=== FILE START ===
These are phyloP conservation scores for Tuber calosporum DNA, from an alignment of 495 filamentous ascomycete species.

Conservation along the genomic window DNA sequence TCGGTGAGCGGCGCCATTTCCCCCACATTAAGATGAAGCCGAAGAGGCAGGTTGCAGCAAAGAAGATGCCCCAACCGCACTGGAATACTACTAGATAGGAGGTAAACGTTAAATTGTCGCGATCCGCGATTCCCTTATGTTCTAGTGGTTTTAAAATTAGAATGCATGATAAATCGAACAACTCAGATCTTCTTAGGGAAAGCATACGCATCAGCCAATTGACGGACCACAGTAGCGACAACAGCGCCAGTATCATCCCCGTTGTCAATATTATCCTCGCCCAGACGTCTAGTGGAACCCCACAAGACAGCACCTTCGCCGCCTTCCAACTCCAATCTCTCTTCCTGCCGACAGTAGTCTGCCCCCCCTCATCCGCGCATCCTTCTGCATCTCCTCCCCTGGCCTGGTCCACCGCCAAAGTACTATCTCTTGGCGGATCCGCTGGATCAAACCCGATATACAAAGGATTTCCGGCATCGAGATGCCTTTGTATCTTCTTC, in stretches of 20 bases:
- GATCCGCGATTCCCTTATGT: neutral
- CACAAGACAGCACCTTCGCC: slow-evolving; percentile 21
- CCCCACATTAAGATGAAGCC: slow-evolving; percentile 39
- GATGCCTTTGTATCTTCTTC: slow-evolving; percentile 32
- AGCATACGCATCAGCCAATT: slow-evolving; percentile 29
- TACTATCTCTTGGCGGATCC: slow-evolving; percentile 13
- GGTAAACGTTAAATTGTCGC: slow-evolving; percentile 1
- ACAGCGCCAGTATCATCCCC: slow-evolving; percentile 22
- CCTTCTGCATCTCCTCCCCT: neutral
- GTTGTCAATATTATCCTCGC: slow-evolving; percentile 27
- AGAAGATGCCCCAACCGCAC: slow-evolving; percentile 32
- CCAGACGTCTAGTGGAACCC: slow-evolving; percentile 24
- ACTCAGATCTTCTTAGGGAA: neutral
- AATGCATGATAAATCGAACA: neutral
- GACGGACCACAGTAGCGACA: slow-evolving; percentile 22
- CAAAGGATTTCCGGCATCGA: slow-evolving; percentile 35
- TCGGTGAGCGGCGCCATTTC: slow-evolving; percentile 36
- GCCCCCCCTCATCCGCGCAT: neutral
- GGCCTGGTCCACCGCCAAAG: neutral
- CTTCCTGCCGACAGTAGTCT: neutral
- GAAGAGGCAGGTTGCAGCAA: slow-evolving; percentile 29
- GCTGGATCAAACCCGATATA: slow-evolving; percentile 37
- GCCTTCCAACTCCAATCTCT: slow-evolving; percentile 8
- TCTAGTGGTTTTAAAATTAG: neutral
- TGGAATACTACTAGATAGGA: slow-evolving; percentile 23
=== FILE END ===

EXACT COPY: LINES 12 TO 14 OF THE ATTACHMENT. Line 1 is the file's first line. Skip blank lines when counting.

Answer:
- GTTGTCAATATTATCCTCGC: slow-evolving; percentile 27
- AGAAGATGCCCCAACCGCAC: slow-evolving; percentile 32
- CCAGACGTCTAGTGGAACCC: slow-evolving; percentile 24